Stephen O'Grady recently interviewed and reviewed Bitrock after I introduced he and Erica Brescia, Bitrock CEO. I thought it appropriate to describe why I think what they build is important and cool from both a technology and business perspective.
Bitrock builds one-click installation technology for software packages that accounts for all the packages's dependencies. The packages can be installed across multiple platforms including multiple Linux systems, Mac OS X, Windows, and Solaris.
The company provides this service to ISVs, so if you're a small ISV using open source assemblies in your solution, Bitrock has the experience and technology to automate this expensive product engineering step for you. This is the first important realization. Too many companies still think that "installation" is "easy" and leave it to juniors, co-op students, and others that haven't the experience to understand how hard it is to get right (and get right for dependencies and updates), and then it's too late and they're eating the re-engineering cost to solve the problems and the customer cost in support calls, image, and good-will. Bitrock solves this problem for their ISV customers.
A number of key ISVs in the open source world use Bitrock services this way, including KnowledgeTree, Jaspersoft, MySQL, and SugarCRM.
Bitrock then launched Bitnami in Fall 2007 as a way to showcase their services and technology by hosting packages for important open source projects that do not necessarily have companies associated with them and that have sometimes complex (dependency) installations. Packages there include Ruby on Rails, Joomla, MediaWiki, Trac, and a wealth of others. [Also note the cool integration to the Ohloh metrics interface for their packages.]
Now I need to digress for a moment on terminology. I keep making references to "packages" instead of "stacks". This is because I don't want readers to rat hole on the idea that Bitrock is "just another stack company" that competes somehow with the likes of SpikeSource, SourceLabs, or OpenLogic. Bitrock solves a different class of problems and doesn't compete with the "stack" companies. (I think most of the "stack" companies miss the boat, but that's another post for another day.)
But one-click multi-platform installers is just where the Bitrock discussion begins. A lot of the value in the business of open source software comes from the subscription network offering made by a vendor. It started as a security and administration discussion with Red Hat Network and Novell/Ximian Red Carpet. MySQL built on the idea with the MySQL Network. These were all ways to expand beyond the idea that Open Source Business Models = Selling Support and Maintenance. This is where a lot of value (and business model innovation) lies, well beyond the reach of the historical closed-source packaged software companies.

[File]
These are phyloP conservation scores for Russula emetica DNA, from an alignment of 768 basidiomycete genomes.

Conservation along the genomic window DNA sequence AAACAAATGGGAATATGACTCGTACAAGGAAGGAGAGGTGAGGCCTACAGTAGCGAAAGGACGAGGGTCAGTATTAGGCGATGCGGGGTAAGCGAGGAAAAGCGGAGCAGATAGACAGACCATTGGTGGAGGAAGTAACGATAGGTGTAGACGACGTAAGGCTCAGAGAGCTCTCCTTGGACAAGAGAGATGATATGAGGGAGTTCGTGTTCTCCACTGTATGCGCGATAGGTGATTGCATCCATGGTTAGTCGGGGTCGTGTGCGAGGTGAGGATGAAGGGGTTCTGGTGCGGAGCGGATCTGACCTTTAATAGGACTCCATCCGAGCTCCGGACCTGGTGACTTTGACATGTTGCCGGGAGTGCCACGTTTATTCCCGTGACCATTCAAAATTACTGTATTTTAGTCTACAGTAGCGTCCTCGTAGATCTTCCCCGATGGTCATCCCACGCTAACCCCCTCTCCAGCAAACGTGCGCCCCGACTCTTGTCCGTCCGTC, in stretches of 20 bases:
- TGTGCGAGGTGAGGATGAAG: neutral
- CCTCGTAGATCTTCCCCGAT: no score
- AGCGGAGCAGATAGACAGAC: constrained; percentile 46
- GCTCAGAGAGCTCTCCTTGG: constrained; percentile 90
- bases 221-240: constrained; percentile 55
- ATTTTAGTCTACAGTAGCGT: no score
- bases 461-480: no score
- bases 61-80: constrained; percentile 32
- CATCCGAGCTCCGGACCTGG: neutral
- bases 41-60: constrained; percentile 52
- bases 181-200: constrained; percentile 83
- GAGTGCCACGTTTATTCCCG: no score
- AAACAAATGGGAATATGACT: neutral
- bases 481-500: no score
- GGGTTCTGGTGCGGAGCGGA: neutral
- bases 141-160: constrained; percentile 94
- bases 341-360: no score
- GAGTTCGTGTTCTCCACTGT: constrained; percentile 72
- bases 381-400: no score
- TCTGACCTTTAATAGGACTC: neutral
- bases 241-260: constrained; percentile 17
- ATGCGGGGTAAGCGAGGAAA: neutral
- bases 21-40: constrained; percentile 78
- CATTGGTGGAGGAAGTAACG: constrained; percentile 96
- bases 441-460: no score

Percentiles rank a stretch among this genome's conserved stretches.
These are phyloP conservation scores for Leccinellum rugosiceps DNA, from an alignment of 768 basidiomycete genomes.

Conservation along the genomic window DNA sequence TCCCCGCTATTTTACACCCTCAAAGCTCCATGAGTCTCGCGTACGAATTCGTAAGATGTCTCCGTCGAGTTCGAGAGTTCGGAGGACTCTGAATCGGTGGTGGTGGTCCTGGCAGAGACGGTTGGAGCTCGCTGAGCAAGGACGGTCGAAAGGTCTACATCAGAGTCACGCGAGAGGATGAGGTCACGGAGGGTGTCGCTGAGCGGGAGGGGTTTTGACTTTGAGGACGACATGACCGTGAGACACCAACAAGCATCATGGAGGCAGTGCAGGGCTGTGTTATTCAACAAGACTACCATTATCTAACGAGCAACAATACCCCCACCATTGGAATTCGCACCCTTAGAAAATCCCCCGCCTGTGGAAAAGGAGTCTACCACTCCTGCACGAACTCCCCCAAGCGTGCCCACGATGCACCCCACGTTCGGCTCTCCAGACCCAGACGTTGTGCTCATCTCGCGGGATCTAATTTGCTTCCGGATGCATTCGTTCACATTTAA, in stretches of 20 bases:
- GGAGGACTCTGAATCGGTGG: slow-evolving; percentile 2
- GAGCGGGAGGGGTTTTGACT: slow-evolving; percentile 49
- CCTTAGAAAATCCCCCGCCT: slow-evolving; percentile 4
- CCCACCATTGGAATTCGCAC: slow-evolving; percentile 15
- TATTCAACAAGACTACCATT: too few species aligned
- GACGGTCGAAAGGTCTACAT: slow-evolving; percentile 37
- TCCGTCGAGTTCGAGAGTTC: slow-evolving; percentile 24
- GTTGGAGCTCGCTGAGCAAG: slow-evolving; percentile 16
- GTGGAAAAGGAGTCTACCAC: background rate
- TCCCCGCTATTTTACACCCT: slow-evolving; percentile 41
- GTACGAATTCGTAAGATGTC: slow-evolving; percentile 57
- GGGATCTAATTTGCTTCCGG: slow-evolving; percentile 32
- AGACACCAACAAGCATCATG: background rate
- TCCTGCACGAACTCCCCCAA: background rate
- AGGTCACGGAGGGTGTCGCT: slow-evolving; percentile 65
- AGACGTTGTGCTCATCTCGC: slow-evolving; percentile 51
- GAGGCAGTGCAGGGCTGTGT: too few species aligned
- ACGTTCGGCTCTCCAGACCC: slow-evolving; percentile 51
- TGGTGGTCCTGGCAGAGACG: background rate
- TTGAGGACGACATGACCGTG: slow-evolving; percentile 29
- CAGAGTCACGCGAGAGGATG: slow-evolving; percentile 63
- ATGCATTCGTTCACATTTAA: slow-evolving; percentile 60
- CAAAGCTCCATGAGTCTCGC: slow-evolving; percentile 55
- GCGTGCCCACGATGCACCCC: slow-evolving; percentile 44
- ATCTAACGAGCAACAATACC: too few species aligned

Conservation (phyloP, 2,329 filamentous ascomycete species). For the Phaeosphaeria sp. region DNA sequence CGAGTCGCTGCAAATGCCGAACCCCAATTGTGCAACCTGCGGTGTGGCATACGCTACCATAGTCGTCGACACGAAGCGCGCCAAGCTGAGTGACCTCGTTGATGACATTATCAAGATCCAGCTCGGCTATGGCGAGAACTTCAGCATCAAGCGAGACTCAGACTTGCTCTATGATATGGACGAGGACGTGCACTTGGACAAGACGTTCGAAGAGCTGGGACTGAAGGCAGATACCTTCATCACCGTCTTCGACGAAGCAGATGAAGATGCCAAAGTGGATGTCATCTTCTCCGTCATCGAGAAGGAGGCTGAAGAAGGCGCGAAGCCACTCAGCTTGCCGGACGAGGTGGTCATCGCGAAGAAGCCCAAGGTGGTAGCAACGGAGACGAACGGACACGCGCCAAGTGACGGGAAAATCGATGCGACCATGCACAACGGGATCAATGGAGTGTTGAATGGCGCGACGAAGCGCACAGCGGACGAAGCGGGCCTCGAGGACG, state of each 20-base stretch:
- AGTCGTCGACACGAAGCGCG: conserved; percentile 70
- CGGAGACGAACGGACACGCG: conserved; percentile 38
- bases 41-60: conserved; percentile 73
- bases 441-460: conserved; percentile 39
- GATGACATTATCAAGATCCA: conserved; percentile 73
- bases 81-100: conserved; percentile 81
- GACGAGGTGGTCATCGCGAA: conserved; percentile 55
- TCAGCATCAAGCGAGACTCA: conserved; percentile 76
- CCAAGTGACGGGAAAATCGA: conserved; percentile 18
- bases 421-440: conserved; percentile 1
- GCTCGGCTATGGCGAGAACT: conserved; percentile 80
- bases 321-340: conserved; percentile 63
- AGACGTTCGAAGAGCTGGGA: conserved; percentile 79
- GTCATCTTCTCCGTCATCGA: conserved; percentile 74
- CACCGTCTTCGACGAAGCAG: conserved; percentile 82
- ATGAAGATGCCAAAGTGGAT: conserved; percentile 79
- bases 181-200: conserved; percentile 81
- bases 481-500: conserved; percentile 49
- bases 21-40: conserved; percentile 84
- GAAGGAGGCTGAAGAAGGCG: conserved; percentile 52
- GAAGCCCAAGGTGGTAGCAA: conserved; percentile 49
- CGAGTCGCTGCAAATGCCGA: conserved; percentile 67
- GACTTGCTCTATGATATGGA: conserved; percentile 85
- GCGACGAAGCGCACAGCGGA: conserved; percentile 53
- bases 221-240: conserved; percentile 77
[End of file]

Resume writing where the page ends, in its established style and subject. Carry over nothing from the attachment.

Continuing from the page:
Bitrock provides ISVs the underlying tools and infrastructure to build their own network-style products. This is the Network Service (formerly called the Update Server) that Stephen talks about as telemetry in the second half of his review. This is of enormous value to ISVs that want to build out their network product offerings to their customers, such that they don't have to start from scratch. It also supports their business's abilities to better understand their customers and better directly support them. (There are all kinds of ways this can be monetized by an ISV.)
Stephen points out concerns about how an ISV might abuse this ability. He even uses the dreaded "phone home" expression. I think this is less of an issue. While we have certainly bashed on the likes of Microsoft for possible abuses in this space, we haven't laid similar crimes at the feet of Red Hat, Novell, or MySQL. I think what very much matters is how an ISV packages their service, respects and protects their customer relationships, and positions and sets the expectations around their products. This is not a gun (which exists to shoot things regardless of motivation) but a workbench on which you can build things.
The Bitrock Network Service is just the beginning. There are some great things that Bitrock is doing to release their installer build tools, as well as even more brilliant ways that the Network Service can work for enterprise customers (and further supporting the ISV). I realize this sounds a little too exuberant even for me. ("It's a floor wax! It's a dessert topping! It does Julienne fries!") What is exciting for me is that it's a coherent collection of technologies with a consistent set of supporting business models.
Disclaimer: I've been watching what Bitrock has been doing for the past year under non-disclosure. They are not a client of mine, but I jumped at the recent opportunity to sit on the Bitrock advisory board.
The main development hub for Bitrock is located in Sevilla, Spain, not far from this bridge.